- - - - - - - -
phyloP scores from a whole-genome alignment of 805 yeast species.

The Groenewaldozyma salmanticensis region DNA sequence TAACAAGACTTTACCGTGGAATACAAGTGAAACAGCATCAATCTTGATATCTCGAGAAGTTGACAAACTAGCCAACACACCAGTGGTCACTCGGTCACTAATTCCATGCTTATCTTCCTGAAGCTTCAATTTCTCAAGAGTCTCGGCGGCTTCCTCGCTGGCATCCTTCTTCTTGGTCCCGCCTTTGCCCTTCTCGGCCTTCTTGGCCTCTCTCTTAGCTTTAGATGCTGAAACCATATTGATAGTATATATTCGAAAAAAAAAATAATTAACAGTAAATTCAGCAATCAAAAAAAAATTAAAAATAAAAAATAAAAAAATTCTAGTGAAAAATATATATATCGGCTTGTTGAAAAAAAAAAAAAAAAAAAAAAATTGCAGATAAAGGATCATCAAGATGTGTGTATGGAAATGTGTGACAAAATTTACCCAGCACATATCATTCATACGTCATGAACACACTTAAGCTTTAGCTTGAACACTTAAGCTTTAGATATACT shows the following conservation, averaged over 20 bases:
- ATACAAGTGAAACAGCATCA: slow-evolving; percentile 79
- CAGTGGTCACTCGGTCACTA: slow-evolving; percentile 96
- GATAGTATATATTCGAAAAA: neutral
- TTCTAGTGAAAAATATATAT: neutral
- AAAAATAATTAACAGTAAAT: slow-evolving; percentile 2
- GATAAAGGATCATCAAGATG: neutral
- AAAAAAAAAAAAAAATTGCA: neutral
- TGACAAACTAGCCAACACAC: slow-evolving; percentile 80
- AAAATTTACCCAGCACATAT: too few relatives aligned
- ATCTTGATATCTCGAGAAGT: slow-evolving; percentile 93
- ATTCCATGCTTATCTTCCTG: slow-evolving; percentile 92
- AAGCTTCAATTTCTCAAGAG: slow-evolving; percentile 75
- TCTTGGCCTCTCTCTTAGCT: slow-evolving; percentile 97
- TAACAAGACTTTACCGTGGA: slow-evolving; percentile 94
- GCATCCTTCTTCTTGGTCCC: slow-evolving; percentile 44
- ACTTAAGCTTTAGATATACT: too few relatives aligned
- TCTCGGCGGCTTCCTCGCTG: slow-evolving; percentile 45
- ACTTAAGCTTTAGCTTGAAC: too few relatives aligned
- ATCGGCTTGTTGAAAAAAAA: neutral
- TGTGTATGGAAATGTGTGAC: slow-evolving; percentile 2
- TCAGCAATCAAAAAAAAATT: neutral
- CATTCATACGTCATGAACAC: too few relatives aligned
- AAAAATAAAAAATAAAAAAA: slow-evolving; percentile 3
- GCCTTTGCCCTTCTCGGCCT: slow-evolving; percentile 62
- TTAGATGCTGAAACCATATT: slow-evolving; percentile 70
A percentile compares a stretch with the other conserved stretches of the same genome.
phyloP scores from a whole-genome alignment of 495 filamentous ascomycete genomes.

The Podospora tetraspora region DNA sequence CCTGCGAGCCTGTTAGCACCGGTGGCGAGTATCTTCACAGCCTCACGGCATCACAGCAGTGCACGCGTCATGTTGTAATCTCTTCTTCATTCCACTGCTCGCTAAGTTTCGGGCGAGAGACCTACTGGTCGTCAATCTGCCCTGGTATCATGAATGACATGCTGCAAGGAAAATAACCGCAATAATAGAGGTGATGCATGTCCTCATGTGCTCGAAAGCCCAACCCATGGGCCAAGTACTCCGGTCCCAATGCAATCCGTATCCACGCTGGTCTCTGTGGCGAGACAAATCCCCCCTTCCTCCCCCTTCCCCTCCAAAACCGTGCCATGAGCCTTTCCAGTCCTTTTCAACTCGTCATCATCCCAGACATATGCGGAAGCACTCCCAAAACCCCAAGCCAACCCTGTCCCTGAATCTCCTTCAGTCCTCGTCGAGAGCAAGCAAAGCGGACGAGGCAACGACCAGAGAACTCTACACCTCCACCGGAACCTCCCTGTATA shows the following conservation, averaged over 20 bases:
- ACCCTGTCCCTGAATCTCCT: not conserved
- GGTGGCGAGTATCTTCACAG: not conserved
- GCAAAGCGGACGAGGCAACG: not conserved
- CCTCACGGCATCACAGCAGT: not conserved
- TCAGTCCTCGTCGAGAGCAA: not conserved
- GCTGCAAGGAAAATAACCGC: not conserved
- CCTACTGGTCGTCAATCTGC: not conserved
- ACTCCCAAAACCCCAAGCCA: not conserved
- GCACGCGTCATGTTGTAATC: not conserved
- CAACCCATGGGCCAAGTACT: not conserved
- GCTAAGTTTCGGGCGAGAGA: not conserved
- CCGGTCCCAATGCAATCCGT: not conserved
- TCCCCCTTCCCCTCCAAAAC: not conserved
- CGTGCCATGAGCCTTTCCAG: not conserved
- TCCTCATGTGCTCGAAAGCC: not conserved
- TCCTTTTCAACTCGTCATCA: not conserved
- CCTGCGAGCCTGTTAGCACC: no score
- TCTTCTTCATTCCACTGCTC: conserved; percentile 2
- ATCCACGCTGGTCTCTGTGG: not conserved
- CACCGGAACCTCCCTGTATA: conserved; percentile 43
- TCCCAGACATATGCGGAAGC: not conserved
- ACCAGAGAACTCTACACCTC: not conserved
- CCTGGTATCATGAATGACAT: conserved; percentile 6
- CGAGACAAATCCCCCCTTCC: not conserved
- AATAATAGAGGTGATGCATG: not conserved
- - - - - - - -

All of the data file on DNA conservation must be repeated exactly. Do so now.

phyloP scores from a whole-genome alignment of 805 yeast species.

The Groenewaldozyma salmanticensis region DNA sequence TAACAAGACTTTACCGTGGAATACAAGTGAAACAGCATCAATCTTGATATCTCGAGAAGTTGACAAACTAGCCAACACACCAGTGGTCACTCGGTCACTAATTCCATGCTTATCTTCCTGAAGCTTCAATTTCTCAAGAGTCTCGGCGGCTTCCTCGCTGGCATCCTTCTTCTTGGTCCCGCCTTTGCCCTTCTCGGCCTTCTTGGCCTCTCTCTTAGCTTTAGATGCTGAAACCATATTGATAGTATATATTCGAAAAAAAAAATAATTAACAGTAAATTCAGCAATCAAAAAAAAATTAAAAATAAAAAATAAAAAAATTCTAGTGAAAAATATATATATCGGCTTGTTGAAAAAAAAAAAAAAAAAAAAAAATTGCAGATAAAGGATCATCAAGATGTGTGTATGGAAATGTGTGACAAAATTTACCCAGCACATATCATTCATACGTCATGAACACACTTAAGCTTTAGCTTGAACACTTAAGCTTTAGATATACT shows the following conservation, averaged over 20 bases:
- ATACAAGTGAAACAGCATCA: slow-evolving; percentile 79
- CAGTGGTCACTCGGTCACTA: slow-evolving; percentile 96
- GATAGTATATATTCGAAAAA: neutral
- TTCTAGTGAAAAATATATAT: neutral
- AAAAATAATTAACAGTAAAT: slow-evolving; percentile 2
- GATAAAGGATCATCAAGATG: neutral
- AAAAAAAAAAAAAAATTGCA: neutral
- TGACAAACTAGCCAACACAC: slow-evolving; percentile 80
- AAAATTTACCCAGCACATAT: too few relatives aligned
- ATCTTGATATCTCGAGAAGT: slow-evolving; percentile 93
- ATTCCATGCTTATCTTCCTG: slow-evolving; percentile 92
- AAGCTTCAATTTCTCAAGAG: slow-evolving; percentile 75
- TCTTGGCCTCTCTCTTAGCT: slow-evolving; percentile 97
- TAACAAGACTTTACCGTGGA: slow-evolving; percentile 94
- GCATCCTTCTTCTTGGTCCC: slow-evolving; percentile 44
- ACTTAAGCTTTAGATATACT: too few relatives aligned
- TCTCGGCGGCTTCCTCGCTG: slow-evolving; percentile 45
- ACTTAAGCTTTAGCTTGAAC: too few relatives aligned
- ATCGGCTTGTTGAAAAAAAA: neutral
- TGTGTATGGAAATGTGTGAC: slow-evolving; percentile 2
- TCAGCAATCAAAAAAAAATT: neutral
- CATTCATACGTCATGAACAC: too few relatives aligned
- AAAAATAAAAAATAAAAAAA: slow-evolving; percentile 3
- GCCTTTGCCCTTCTCGGCCT: slow-evolving; percentile 62
- TTAGATGCTGAAACCATATT: slow-evolving; percentile 70
A percentile compares a stretch with the other conserved stretches of the same genome.
phyloP scores from a whole-genome alignment of 495 filamentous ascomycete genomes.

The Podospora tetraspora region DNA sequence CCTGCGAGCCTGTTAGCACCGGTGGCGAGTATCTTCACAGCCTCACGGCATCACAGCAGTGCACGCGTCATGTTGTAATCTCTTCTTCATTCCACTGCTCGCTAAGTTTCGGGCGAGAGACCTACTGGTCGTCAATCTGCCCTGGTATCATGAATGACATGCTGCAAGGAAAATAACCGCAATAATAGAGGTGATGCATGTCCTCATGTGCTCGAAAGCCCAACCCATGGGCCAAGTACTCCGGTCCCAATGCAATCCGTATCCACGCTGGTCTCTGTGGCGAGACAAATCCCCCCTTCCTCCCCCTTCCCCTCCAAAACCGTGCCATGAGCCTTTCCAGTCCTTTTCAACTCGTCATCATCCCAGACATATGCGGAAGCACTCCCAAAACCCCAAGCCAACCCTGTCCCTGAATCTCCTTCAGTCCTCGTCGAGAGCAAGCAAAGCGGACGAGGCAACGACCAGAGAACTCTACACCTCCACCGGAACCTCCCTGTATA shows the following conservation, averaged over 20 bases:
- ACCCTGTCCCTGAATCTCCT: not conserved
- GGTGGCGAGTATCTTCACAG: not conserved
- GCAAAGCGGACGAGGCAACG: not conserved
- CCTCACGGCATCACAGCAGT: not conserved
- TCAGTCCTCGTCGAGAGCAA: not conserved
- GCTGCAAGGAAAATAACCGC: not conserved
- CCTACTGGTCGTCAATCTGC: not conserved
- ACTCCCAAAACCCCAAGCCA: not conserved
- GCACGCGTCATGTTGTAATC: not conserved
- CAACCCATGGGCCAAGTACT: not conserved
- GCTAAGTTTCGGGCGAGAGA: not conserved
- CCGGTCCCAATGCAATCCGT: not conserved
- TCCCCCTTCCCCTCCAAAAC: not conserved
- CGTGCCATGAGCCTTTCCAG: not conserved
- TCCTCATGTGCTCGAAAGCC: not conserved
- TCCTTTTCAACTCGTCATCA: not conserved
- CCTGCGAGCCTGTTAGCACC: no score
- TCTTCTTCATTCCACTGCTC: conserved; percentile 2
- ATCCACGCTGGTCTCTGTGG: not conserved
- CACCGGAACCTCCCTGTATA: conserved; percentile 43
- TCCCAGACATATGCGGAAGC: not conserved
- ACCAGAGAACTCTACACCTC: not conserved
- CCTGGTATCATGAATGACAT: conserved; percentile 6
- CGAGACAAATCCCCCCTTCC: not conserved
- AATAATAGAGGTGATGCATG: not conserved